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Sankaran Krishna

The jack of all sports

How is it that the kids who are the best at one sport are invariably also good at others?

Sankaran Krishna
Virat Kohli plays football during India practice, Bangalore, March 22, 2016

How good was Virat Kohli at football as a kid?  •  AFP

A schoolboy's life in middle-class India in the late 1960s and early 1970s moved seamlessly from one sport to another with no evident guiding hand instructing us on when the switch was to be made. You played cricket for a few months, and then suddenly the field hockey sticks would come out, then it was time to kick a football around, and soon your attention turned to table tennis or badminton - more commonly the shuttlecock variety; less frequently the one played with a little woolly ball.
Such sports were interspersed with games of a more provincial provenance such as kabaddi, gilli-danda, seven-stones, and other assorted country cousins. Looking back, I have no idea how we knew to move from one to the other: the sequence went without saying, as it came without saying.
You might think the sheer abundance of sports would have made for an egalitarian playground in which those with limited talent in, say, cricket, could make up for it by excelling at soccer or field hockey or kabaddi. But you would be, for the most part, quite wrong. It was evident that the divine distribution of sporting talent or acumen was both unfair and capricious: the same guys who scored centuries in cricket were invariably the ones who banged in the goals in hockey or football, or walked away with the trophy at the end of the table tennis tournaments. These neighborhood dadas commanded the respect of everyone else and were much revered for their sporting acumen.
Conversely, those who made up the numbers in the cricket XI were also all too often the ones who spent their time futilely chasing the soccer ball but rarely coming into actual contact with it, let alone booting it into the goal. Part of the disenchantment of "growing up" was the realisation that there was no yet-to-be-discovered sport out there at which one might finally excel, exacting sweet revenge for all the daily humiliations endured until then.
One catches glimpses of the portable nature of exceptional sporting talent every now and then. I remember a Wimbledon crowd gasping in appreciation as Roger Federer casually and elegantly redirected a speeding tennis ball with pinpoint precision straight into the hands of a ball boy - with his foot. Clearly the Fed must have been a mean soccer player in his youth. And I once watched some grainy video footage of Yuvraj Singh playing tennis at an exhibition match that left no one in any doubt that the phenomenal eye-hand coordination that launched six sixes in an over translated into booming serves and topspin forehands as well. And the entire South African cricket team looks as if they could easily swap their whites for rugby or soccer jerseys and still hold their own.
I suspect the range of sports played by the average schoolboy has diminished considerably in the India of today, as cricket has risen to an unprecedented eminence and is pretty much played all year round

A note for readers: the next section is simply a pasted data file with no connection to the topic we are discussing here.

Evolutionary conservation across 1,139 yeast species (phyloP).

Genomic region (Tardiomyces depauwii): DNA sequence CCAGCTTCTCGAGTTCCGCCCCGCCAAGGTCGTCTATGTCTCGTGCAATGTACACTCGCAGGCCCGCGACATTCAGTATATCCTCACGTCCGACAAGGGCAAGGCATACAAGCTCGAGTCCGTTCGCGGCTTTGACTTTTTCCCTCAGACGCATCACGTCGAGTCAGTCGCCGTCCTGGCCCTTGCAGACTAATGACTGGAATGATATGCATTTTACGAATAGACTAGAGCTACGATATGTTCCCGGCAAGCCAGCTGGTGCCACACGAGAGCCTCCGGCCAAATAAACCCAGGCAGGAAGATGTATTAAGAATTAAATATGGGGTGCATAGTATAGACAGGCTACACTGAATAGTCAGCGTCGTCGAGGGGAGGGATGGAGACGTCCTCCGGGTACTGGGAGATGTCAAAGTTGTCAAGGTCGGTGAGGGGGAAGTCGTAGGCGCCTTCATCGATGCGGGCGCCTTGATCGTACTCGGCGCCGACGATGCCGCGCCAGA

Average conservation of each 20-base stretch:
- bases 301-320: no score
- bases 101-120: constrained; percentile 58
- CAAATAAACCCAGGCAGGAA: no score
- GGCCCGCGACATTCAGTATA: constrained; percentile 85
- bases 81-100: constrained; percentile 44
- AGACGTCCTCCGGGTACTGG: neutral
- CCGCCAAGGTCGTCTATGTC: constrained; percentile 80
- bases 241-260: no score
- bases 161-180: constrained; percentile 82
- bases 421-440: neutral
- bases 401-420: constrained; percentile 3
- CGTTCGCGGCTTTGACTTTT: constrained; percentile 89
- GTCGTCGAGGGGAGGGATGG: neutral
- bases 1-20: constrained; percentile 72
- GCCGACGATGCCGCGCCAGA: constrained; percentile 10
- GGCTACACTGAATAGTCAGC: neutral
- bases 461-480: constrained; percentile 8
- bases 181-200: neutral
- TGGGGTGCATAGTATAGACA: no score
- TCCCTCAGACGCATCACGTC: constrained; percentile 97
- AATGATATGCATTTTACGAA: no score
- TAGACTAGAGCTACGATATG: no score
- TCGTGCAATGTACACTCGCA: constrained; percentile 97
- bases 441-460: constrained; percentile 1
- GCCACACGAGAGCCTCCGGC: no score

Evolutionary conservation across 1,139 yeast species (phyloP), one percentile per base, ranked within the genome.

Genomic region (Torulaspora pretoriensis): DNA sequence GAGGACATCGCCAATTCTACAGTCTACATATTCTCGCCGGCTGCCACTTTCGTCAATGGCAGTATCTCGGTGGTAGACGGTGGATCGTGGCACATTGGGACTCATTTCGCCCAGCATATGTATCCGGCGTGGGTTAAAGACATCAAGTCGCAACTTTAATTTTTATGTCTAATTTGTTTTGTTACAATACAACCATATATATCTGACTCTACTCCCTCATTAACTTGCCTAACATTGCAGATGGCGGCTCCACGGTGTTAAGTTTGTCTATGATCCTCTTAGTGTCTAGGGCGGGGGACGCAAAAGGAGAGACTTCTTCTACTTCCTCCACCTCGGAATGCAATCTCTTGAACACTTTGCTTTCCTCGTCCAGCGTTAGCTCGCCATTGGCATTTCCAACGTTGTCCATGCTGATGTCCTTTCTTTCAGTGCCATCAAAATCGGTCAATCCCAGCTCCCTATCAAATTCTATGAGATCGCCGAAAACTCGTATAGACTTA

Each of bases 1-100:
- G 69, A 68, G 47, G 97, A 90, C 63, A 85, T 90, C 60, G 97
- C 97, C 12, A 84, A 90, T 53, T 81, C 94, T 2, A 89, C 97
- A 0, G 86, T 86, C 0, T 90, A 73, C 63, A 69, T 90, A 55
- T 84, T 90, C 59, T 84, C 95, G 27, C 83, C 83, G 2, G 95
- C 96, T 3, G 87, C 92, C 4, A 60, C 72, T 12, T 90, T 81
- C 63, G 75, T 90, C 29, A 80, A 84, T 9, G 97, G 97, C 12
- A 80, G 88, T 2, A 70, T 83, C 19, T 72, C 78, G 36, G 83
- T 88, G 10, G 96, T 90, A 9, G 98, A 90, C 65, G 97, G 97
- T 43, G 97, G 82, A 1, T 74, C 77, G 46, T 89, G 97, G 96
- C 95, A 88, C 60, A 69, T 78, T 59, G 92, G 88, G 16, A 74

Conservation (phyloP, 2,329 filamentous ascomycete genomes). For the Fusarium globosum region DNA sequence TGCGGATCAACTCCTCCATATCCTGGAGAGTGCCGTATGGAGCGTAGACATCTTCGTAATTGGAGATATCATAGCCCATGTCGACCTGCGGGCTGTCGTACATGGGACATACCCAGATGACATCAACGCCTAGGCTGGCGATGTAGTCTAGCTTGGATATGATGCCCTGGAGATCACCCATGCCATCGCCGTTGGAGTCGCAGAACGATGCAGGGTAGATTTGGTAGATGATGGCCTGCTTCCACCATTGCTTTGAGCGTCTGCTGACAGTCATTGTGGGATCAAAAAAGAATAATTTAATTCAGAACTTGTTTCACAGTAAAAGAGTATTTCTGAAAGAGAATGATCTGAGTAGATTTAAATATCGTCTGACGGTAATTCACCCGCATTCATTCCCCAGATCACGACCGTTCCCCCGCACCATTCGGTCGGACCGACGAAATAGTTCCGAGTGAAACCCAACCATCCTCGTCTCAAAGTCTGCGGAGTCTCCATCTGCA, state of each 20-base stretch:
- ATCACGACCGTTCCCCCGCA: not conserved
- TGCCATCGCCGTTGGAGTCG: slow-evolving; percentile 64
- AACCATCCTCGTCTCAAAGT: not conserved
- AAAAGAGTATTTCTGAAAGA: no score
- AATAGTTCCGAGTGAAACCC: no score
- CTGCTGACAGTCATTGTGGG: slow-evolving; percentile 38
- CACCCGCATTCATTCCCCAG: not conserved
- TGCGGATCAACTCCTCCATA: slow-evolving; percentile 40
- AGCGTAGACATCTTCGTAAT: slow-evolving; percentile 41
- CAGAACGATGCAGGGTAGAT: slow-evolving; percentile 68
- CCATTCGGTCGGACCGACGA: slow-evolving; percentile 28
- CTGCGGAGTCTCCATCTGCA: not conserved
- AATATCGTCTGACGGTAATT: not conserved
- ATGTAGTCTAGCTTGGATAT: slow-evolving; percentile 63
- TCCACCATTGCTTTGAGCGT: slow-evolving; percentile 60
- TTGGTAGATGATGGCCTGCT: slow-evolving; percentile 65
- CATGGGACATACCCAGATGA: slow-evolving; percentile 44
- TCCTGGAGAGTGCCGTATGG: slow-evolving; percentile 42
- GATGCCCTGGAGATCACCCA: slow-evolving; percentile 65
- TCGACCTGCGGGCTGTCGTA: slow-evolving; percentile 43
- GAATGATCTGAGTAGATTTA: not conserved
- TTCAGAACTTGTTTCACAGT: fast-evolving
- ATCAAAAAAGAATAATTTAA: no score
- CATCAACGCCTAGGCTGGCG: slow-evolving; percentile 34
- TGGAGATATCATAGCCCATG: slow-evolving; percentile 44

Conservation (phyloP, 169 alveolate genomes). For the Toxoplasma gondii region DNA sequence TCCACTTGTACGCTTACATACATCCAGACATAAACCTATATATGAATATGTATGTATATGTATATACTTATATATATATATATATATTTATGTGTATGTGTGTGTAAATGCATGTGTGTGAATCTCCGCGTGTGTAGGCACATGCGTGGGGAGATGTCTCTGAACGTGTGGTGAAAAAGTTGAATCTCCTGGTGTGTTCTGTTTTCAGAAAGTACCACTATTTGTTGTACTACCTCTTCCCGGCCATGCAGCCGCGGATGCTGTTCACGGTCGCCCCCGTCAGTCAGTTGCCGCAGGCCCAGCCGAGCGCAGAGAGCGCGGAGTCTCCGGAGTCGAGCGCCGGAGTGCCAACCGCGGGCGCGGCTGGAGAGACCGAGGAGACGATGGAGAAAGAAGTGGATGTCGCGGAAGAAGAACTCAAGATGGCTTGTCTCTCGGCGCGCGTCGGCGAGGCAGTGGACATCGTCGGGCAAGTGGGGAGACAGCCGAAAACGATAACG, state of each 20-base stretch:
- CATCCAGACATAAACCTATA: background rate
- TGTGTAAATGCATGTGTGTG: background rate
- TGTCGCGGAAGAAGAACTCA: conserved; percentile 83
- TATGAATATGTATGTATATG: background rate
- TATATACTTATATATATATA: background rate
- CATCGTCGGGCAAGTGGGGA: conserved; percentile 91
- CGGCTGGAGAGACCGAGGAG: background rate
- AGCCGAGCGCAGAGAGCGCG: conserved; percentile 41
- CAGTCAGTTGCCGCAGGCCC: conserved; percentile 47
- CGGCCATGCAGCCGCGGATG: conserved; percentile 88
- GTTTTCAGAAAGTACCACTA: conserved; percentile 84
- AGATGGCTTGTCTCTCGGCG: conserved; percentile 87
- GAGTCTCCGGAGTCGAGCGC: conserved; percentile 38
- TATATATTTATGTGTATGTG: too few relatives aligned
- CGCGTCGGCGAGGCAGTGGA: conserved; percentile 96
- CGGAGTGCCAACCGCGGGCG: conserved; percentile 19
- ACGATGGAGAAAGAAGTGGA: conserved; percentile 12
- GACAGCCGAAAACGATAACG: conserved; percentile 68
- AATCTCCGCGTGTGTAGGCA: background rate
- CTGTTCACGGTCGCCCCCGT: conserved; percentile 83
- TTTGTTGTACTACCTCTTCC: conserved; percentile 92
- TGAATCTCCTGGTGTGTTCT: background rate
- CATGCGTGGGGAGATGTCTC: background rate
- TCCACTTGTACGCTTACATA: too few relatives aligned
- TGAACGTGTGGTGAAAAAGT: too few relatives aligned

Looking back in my mind's eye at some of these talented but nameless allrounders from maidans in Bangalore and Chennai, a couple of things stand out. First, they had certain physical attributes that distinguished them from others. These included wiry or strong physiques much better developed than those of others in their own age group; keen eyesight; and an instinct for timing and positioning their bodies in such a way as to create optimal impact. They were, quite simply, physically more advanced than others in their peer group.
But it was a second, more ineffable, quality that set them apart, one that I did not, indeed could not, appreciate back then: it's almost as if they were able to watch the game from up on high, from a different vantage, which allowed them to see a certain grammar or geometry that was invisible to the rest of us. This translated into them having more time, appearing to be less rushed, than others. When they were batting, they instinctively knew where the fielders - that is to say the gaps in the field - were. When fielding they knew to read the angles faster and move towards the ball to cut it off rather than give chase after it was hit. And when bowling, they weren't the ones with the long run-ups and the grunting effort but the ones who got most of the wickets. Not surprisingly, these allrounders were invariably selected to be the captains of teams, irrespective of the sport, on which they played.
I suspect the range of sports played by the average schoolboy has diminished considerably in the India of today, as cricket has risen to an unprecedented eminence and is pretty much played all year round. Specialisation and organised playing of sport (rather than just playing with friends in the neighborhood) also happens earlier in life than it did in those relatively carefree days of the past.
While I remain quite skeptical that these developments will result in India's future cricketers being more competitive internationally, there is no doubt in my mind that the decline of the dada of the maidan, that effortless jack of all sports, is something to be mourned. They were the true allrounders of their times.

Sankaran Krishna is a professor of political science at the University of Hawaii, in Honolulu. @SankaranKrishn